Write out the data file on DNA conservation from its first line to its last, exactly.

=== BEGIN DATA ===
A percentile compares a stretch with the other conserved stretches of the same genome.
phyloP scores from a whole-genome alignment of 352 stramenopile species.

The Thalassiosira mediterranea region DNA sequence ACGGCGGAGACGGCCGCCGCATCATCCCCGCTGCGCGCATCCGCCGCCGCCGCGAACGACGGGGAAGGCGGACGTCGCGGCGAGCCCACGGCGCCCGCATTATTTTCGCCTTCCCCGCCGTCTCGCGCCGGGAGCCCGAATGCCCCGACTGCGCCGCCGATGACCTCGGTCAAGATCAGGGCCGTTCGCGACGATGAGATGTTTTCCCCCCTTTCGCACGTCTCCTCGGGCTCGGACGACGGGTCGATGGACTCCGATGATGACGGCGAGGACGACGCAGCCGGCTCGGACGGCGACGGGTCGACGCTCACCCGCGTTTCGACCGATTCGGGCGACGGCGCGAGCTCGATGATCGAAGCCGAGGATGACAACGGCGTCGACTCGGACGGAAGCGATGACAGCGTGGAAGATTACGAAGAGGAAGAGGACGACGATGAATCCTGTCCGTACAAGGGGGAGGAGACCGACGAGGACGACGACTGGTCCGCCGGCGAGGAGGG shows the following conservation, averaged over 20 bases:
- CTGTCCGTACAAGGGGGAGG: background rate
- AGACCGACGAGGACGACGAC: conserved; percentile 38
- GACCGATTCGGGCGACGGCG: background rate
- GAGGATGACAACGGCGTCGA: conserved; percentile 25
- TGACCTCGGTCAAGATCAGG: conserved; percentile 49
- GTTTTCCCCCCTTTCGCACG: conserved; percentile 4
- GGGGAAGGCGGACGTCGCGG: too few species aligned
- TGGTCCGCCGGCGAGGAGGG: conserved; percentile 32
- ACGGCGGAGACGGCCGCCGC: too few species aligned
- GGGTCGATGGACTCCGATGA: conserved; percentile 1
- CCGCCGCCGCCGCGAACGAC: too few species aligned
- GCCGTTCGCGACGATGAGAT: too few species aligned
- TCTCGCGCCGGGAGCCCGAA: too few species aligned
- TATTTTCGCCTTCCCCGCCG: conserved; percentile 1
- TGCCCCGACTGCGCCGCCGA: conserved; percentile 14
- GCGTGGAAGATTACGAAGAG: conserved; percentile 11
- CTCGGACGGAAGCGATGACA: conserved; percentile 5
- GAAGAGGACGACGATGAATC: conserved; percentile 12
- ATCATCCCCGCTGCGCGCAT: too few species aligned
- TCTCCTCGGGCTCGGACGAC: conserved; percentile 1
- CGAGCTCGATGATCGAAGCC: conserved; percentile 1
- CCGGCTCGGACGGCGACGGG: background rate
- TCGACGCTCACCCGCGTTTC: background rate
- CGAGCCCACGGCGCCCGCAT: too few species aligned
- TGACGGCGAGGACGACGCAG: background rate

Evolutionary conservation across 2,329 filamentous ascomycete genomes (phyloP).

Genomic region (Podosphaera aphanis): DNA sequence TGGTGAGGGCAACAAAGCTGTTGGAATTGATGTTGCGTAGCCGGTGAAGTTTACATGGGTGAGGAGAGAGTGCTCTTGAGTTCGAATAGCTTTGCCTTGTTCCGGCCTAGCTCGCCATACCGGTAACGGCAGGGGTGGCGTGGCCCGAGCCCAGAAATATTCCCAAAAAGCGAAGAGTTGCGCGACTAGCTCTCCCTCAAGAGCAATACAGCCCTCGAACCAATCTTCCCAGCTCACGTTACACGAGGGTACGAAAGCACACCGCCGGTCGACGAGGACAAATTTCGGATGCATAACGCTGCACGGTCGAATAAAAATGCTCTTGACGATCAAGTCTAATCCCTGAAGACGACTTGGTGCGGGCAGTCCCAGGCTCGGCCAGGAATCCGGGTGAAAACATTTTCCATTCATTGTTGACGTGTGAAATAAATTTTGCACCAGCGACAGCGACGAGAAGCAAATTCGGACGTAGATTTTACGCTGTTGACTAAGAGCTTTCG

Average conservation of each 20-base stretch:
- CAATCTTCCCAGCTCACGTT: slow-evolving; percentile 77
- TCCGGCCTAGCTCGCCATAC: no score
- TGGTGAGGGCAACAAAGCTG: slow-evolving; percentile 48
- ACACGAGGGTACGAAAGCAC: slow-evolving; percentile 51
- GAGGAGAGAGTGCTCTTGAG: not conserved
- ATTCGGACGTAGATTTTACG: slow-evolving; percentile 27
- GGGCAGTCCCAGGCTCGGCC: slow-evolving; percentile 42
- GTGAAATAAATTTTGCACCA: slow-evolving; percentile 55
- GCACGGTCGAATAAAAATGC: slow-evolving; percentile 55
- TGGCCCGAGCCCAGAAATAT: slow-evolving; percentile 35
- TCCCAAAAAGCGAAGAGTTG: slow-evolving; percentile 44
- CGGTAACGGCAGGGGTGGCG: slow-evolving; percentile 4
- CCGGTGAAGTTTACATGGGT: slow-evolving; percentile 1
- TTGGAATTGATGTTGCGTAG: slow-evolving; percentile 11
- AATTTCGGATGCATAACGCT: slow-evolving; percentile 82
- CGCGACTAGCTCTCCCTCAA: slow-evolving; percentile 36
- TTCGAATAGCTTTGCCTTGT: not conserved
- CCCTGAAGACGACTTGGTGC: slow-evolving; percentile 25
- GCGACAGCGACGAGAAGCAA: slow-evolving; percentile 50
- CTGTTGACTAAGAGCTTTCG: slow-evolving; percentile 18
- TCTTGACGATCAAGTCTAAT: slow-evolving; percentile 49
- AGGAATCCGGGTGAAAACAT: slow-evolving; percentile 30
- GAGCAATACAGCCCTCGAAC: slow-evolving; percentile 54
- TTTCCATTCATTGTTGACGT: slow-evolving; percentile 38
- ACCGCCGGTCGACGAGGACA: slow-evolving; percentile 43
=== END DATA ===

A percentile compares a stretch with the other conserved stretches of the same genome.
phyloP scores from a whole-genome alignment of 352 stramenopile species.

The Thalassiosira mediterranea region DNA sequence ACGGCGGAGACGGCCGCCGCATCATCCCCGCTGCGCGCATCCGCCGCCGCCGCGAACGACGGGGAAGGCGGACGTCGCGGCGAGCCCACGGCGCCCGCATTATTTTCGCCTTCCCCGCCGTCTCGCGCCGGGAGCCCGAATGCCCCGACTGCGCCGCCGATGACCTCGGTCAAGATCAGGGCCGTTCGCGACGATGAGATGTTTTCCCCCCTTTCGCACGTCTCCTCGGGCTCGGACGACGGGTCGATGGACTCCGATGATGACGGCGAGGACGACGCAGCCGGCTCGGACGGCGACGGGTCGACGCTCACCCGCGTTTCGACCGATTCGGGCGACGGCGCGAGCTCGATGATCGAAGCCGAGGATGACAACGGCGTCGACTCGGACGGAAGCGATGACAGCGTGGAAGATTACGAAGAGGAAGAGGACGACGATGAATCCTGTCCGTACAAGGGGGAGGAGACCGACGAGGACGACGACTGGTCCGCCGGCGAGGAGGG shows the following conservation, averaged over 20 bases:
- CTGTCCGTACAAGGGGGAGG: background rate
- AGACCGACGAGGACGACGAC: conserved; percentile 38
- GACCGATTCGGGCGACGGCG: background rate
- GAGGATGACAACGGCGTCGA: conserved; percentile 25
- TGACCTCGGTCAAGATCAGG: conserved; percentile 49
- GTTTTCCCCCCTTTCGCACG: conserved; percentile 4
- GGGGAAGGCGGACGTCGCGG: too few species aligned
- TGGTCCGCCGGCGAGGAGGG: conserved; percentile 32
- ACGGCGGAGACGGCCGCCGC: too few species aligned
- GGGTCGATGGACTCCGATGA: conserved; percentile 1
- CCGCCGCCGCCGCGAACGAC: too few species aligned
- GCCGTTCGCGACGATGAGAT: too few species aligned
- TCTCGCGCCGGGAGCCCGAA: too few species aligned
- TATTTTCGCCTTCCCCGCCG: conserved; percentile 1
- TGCCCCGACTGCGCCGCCGA: conserved; percentile 14
- GCGTGGAAGATTACGAAGAG: conserved; percentile 11
- CTCGGACGGAAGCGATGACA: conserved; percentile 5
- GAAGAGGACGACGATGAATC: conserved; percentile 12
- ATCATCCCCGCTGCGCGCAT: too few species aligned
- TCTCCTCGGGCTCGGACGAC: conserved; percentile 1
- CGAGCTCGATGATCGAAGCC: conserved; percentile 1
- CCGGCTCGGACGGCGACGGG: background rate
- TCGACGCTCACCCGCGTTTC: background rate
- CGAGCCCACGGCGCCCGCAT: too few species aligned
- TGACGGCGAGGACGACGCAG: background rate

Evolutionary conservation across 2,329 filamentous ascomycete genomes (phyloP).

Genomic region (Podosphaera aphanis): DNA sequence TGGTGAGGGCAACAAAGCTGTTGGAATTGATGTTGCGTAGCCGGTGAAGTTTACATGGGTGAGGAGAGAGTGCTCTTGAGTTCGAATAGCTTTGCCTTGTTCCGGCCTAGCTCGCCATACCGGTAACGGCAGGGGTGGCGTGGCCCGAGCCCAGAAATATTCCCAAAAAGCGAAGAGTTGCGCGACTAGCTCTCCCTCAAGAGCAATACAGCCCTCGAACCAATCTTCCCAGCTCACGTTACACGAGGGTACGAAAGCACACCGCCGGTCGACGAGGACAAATTTCGGATGCATAACGCTGCACGGTCGAATAAAAATGCTCTTGACGATCAAGTCTAATCCCTGAAGACGACTTGGTGCGGGCAGTCCCAGGCTCGGCCAGGAATCCGGGTGAAAACATTTTCCATTCATTGTTGACGTGTGAAATAAATTTTGCACCAGCGACAGCGACGAGAAGCAAATTCGGACGTAGATTTTACGCTGTTGACTAAGAGCTTTCG

Average conservation of each 20-base stretch:
- CAATCTTCCCAGCTCACGTT: slow-evolving; percentile 77
- TCCGGCCTAGCTCGCCATAC: no score
- TGGTGAGGGCAACAAAGCTG: slow-evolving; percentile 48
- ACACGAGGGTACGAAAGCAC: slow-evolving; percentile 51
- GAGGAGAGAGTGCTCTTGAG: not conserved
- ATTCGGACGTAGATTTTACG: slow-evolving; percentile 27
- GGGCAGTCCCAGGCTCGGCC: slow-evolving; percentile 42
- GTGAAATAAATTTTGCACCA: slow-evolving; percentile 55
- GCACGGTCGAATAAAAATGC: slow-evolving; percentile 55
- TGGCCCGAGCCCAGAAATAT: slow-evolving; percentile 35
- TCCCAAAAAGCGAAGAGTTG: slow-evolving; percentile 44
- CGGTAACGGCAGGGGTGGCG: slow-evolving; percentile 4
- CCGGTGAAGTTTACATGGGT: slow-evolving; percentile 1
- TTGGAATTGATGTTGCGTAG: slow-evolving; percentile 11
- AATTTCGGATGCATAACGCT: slow-evolving; percentile 82
- CGCGACTAGCTCTCCCTCAA: slow-evolving; percentile 36
- TTCGAATAGCTTTGCCTTGT: not conserved
- CCCTGAAGACGACTTGGTGC: slow-evolving; percentile 25
- GCGACAGCGACGAGAAGCAA: slow-evolving; percentile 50
- CTGTTGACTAAGAGCTTTCG: slow-evolving; percentile 18
- TCTTGACGATCAAGTCTAAT: slow-evolving; percentile 49
- AGGAATCCGGGTGAAAACAT: slow-evolving; percentile 30
- GAGCAATACAGCCCTCGAAC: slow-evolving; percentile 54
- TTTCCATTCATTGTTGACGT: slow-evolving; percentile 38
- ACCGCCGGTCGACGAGGACA: slow-evolving; percentile 43